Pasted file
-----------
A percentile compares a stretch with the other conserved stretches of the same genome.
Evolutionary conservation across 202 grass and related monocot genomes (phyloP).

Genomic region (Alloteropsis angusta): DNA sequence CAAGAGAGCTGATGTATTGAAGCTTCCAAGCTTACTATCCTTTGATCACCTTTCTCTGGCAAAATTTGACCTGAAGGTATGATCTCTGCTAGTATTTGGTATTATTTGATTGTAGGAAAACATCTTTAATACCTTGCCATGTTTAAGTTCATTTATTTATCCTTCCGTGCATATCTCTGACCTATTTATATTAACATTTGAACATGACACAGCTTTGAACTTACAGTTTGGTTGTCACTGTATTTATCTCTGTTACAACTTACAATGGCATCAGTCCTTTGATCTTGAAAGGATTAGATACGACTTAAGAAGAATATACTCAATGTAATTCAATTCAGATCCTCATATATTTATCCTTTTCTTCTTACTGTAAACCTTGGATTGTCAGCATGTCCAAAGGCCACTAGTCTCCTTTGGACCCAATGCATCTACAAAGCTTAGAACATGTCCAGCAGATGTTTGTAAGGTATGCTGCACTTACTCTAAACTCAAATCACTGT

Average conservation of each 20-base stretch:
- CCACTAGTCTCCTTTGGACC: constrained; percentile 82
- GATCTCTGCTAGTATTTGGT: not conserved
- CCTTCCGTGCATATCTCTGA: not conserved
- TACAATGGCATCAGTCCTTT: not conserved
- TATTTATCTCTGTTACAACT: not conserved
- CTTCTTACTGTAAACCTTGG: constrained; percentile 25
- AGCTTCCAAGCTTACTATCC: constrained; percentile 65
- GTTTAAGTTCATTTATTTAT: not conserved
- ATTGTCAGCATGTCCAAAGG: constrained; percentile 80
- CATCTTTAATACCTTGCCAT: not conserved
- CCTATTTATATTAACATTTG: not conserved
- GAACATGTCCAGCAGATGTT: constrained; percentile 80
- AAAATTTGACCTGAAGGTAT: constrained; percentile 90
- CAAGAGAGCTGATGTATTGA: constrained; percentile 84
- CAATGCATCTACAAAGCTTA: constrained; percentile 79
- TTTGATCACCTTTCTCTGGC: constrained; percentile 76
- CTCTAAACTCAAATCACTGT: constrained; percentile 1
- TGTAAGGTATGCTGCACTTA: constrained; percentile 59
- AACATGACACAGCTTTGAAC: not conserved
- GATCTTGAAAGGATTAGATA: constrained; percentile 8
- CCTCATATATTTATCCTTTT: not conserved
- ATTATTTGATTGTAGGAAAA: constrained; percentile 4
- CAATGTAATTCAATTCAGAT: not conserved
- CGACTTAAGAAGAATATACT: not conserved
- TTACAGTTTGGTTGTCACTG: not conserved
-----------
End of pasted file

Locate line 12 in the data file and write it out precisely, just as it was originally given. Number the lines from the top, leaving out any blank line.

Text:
- GTTTAAGTTCATTTATTTAT: not conserved